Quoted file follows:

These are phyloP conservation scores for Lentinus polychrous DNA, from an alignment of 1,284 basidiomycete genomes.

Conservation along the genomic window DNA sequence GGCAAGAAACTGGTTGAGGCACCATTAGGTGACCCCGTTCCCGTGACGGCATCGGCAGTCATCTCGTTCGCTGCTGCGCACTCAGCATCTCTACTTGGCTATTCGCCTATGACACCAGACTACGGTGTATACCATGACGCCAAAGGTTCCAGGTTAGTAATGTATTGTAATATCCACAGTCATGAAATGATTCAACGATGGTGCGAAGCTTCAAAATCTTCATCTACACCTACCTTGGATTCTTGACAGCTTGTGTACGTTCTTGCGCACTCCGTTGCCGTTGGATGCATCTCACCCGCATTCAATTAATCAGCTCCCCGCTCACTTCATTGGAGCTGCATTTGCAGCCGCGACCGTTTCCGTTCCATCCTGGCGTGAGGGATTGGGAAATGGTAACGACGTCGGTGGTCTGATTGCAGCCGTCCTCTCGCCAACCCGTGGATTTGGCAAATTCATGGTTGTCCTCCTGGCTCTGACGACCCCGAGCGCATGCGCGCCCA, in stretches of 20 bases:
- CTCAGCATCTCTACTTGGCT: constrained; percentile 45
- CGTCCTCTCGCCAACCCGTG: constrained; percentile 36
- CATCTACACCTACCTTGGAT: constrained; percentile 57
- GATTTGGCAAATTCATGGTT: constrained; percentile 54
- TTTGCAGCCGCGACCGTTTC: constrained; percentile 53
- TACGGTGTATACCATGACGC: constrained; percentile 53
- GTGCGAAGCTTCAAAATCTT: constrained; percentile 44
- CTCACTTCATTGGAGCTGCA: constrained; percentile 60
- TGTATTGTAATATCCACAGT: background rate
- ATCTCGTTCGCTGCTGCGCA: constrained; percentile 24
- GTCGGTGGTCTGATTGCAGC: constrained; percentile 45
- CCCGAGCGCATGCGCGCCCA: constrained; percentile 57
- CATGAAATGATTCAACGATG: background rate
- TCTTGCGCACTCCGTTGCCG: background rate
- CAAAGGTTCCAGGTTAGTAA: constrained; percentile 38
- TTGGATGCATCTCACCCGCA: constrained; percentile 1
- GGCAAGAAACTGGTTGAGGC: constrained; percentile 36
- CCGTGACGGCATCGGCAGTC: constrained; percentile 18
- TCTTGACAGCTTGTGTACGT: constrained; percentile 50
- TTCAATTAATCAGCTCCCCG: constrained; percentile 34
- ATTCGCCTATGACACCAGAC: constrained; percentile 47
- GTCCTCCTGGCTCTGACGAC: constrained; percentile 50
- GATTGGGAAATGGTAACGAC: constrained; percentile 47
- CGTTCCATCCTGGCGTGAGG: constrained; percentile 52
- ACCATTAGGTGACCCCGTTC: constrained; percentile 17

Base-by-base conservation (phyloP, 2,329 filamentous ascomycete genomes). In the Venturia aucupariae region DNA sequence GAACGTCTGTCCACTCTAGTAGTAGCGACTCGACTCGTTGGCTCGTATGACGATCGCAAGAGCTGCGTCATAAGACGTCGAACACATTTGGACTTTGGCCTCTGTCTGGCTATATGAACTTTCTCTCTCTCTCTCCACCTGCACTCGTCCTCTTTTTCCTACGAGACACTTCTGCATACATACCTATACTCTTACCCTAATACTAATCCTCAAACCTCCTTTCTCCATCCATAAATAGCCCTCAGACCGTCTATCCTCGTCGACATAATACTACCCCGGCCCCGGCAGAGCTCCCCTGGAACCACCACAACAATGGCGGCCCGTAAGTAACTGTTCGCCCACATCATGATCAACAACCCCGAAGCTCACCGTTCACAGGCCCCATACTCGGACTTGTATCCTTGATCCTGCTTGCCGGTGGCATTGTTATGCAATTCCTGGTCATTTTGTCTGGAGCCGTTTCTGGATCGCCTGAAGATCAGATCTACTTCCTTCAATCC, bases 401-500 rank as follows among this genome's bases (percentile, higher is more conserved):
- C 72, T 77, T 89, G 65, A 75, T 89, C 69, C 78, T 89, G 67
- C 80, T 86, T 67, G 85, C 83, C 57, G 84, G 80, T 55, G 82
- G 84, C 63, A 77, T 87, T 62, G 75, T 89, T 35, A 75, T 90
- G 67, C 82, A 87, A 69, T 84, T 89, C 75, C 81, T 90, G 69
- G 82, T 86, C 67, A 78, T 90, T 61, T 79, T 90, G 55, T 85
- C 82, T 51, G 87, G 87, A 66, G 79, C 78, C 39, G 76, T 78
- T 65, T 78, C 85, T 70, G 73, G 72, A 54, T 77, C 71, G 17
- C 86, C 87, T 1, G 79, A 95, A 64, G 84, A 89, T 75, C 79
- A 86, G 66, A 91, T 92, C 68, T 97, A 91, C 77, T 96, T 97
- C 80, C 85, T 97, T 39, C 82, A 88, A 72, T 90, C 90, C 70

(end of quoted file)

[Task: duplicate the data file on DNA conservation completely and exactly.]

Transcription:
These are phyloP conservation scores for Lentinus polychrous DNA, from an alignment of 1,284 basidiomycete genomes.

Conservation along the genomic window DNA sequence GGCAAGAAACTGGTTGAGGCACCATTAGGTGACCCCGTTCCCGTGACGGCATCGGCAGTCATCTCGTTCGCTGCTGCGCACTCAGCATCTCTACTTGGCTATTCGCCTATGACACCAGACTACGGTGTATACCATGACGCCAAAGGTTCCAGGTTAGTAATGTATTGTAATATCCACAGTCATGAAATGATTCAACGATGGTGCGAAGCTTCAAAATCTTCATCTACACCTACCTTGGATTCTTGACAGCTTGTGTACGTTCTTGCGCACTCCGTTGCCGTTGGATGCATCTCACCCGCATTCAATTAATCAGCTCCCCGCTCACTTCATTGGAGCTGCATTTGCAGCCGCGACCGTTTCCGTTCCATCCTGGCGTGAGGGATTGGGAAATGGTAACGACGTCGGTGGTCTGATTGCAGCCGTCCTCTCGCCAACCCGTGGATTTGGCAAATTCATGGTTGTCCTCCTGGCTCTGACGACCCCGAGCGCATGCGCGCCCA, in stretches of 20 bases:
- CTCAGCATCTCTACTTGGCT: constrained; percentile 45
- CGTCCTCTCGCCAACCCGTG: constrained; percentile 36
- CATCTACACCTACCTTGGAT: constrained; percentile 57
- GATTTGGCAAATTCATGGTT: constrained; percentile 54
- TTTGCAGCCGCGACCGTTTC: constrained; percentile 53
- TACGGTGTATACCATGACGC: constrained; percentile 53
- GTGCGAAGCTTCAAAATCTT: constrained; percentile 44
- CTCACTTCATTGGAGCTGCA: constrained; percentile 60
- TGTATTGTAATATCCACAGT: background rate
- ATCTCGTTCGCTGCTGCGCA: constrained; percentile 24
- GTCGGTGGTCTGATTGCAGC: constrained; percentile 45
- CCCGAGCGCATGCGCGCCCA: constrained; percentile 57
- CATGAAATGATTCAACGATG: background rate
- TCTTGCGCACTCCGTTGCCG: background rate
- CAAAGGTTCCAGGTTAGTAA: constrained; percentile 38
- TTGGATGCATCTCACCCGCA: constrained; percentile 1
- GGCAAGAAACTGGTTGAGGC: constrained; percentile 36
- CCGTGACGGCATCGGCAGTC: constrained; percentile 18
- TCTTGACAGCTTGTGTACGT: constrained; percentile 50
- TTCAATTAATCAGCTCCCCG: constrained; percentile 34
- ATTCGCCTATGACACCAGAC: constrained; percentile 47
- GTCCTCCTGGCTCTGACGAC: constrained; percentile 50
- GATTGGGAAATGGTAACGAC: constrained; percentile 47
- CGTTCCATCCTGGCGTGAGG: constrained; percentile 52
- ACCATTAGGTGACCCCGTTC: constrained; percentile 17

Base-by-base conservation (phyloP, 2,329 filamentous ascomycete genomes). In the Venturia aucupariae region DNA sequence GAACGTCTGTCCACTCTAGTAGTAGCGACTCGACTCGTTGGCTCGTATGACGATCGCAAGAGCTGCGTCATAAGACGTCGAACACATTTGGACTTTGGCCTCTGTCTGGCTATATGAACTTTCTCTCTCTCTCTCCACCTGCACTCGTCCTCTTTTTCCTACGAGACACTTCTGCATACATACCTATACTCTTACCCTAATACTAATCCTCAAACCTCCTTTCTCCATCCATAAATAGCCCTCAGACCGTCTATCCTCGTCGACATAATACTACCCCGGCCCCGGCAGAGCTCCCCTGGAACCACCACAACAATGGCGGCCCGTAAGTAACTGTTCGCCCACATCATGATCAACAACCCCGAAGCTCACCGTTCACAGGCCCCATACTCGGACTTGTATCCTTGATCCTGCTTGCCGGTGGCATTGTTATGCAATTCCTGGTCATTTTGTCTGGAGCCGTTTCTGGATCGCCTGAAGATCAGATCTACTTCCTTCAATCC, bases 401-500 rank as follows among this genome's bases (percentile, higher is more conserved):
- C 72, T 77, T 89, G 65, A 75, T 89, C 69, C 78, T 89, G 67
- C 80, T 86, T 67, G 85, C 83, C 57, G 84, G 80, T 55, G 82
- G 84, C 63, A 77, T 87, T 62, G 75, T 89, T 35, A 75, T 90
- G 67, C 82, A 87, A 69, T 84, T 89, C 75, C 81, T 90, G 69
- G 82, T 86, C 67, A 78, T 90, T 61, T 79, T 90, G 55, T 85
- C 82, T 51, G 87, G 87, A 66, G 79, C 78, C 39, G 76, T 78
- T 65, T 78, C 85, T 70, G 73, G 72, A 54, T 77, C 71, G 17
- C 86, C 87, T 1, G 79, A 95, A 64, G 84, A 89, T 75, C 79
- A 86, G 66, A 91, T 92, C 68, T 97, A 91, C 77, T 96, T 97
- C 80, C 85, T 97, T 39, C 82, A 88, A 72, T 90, C 90, C 70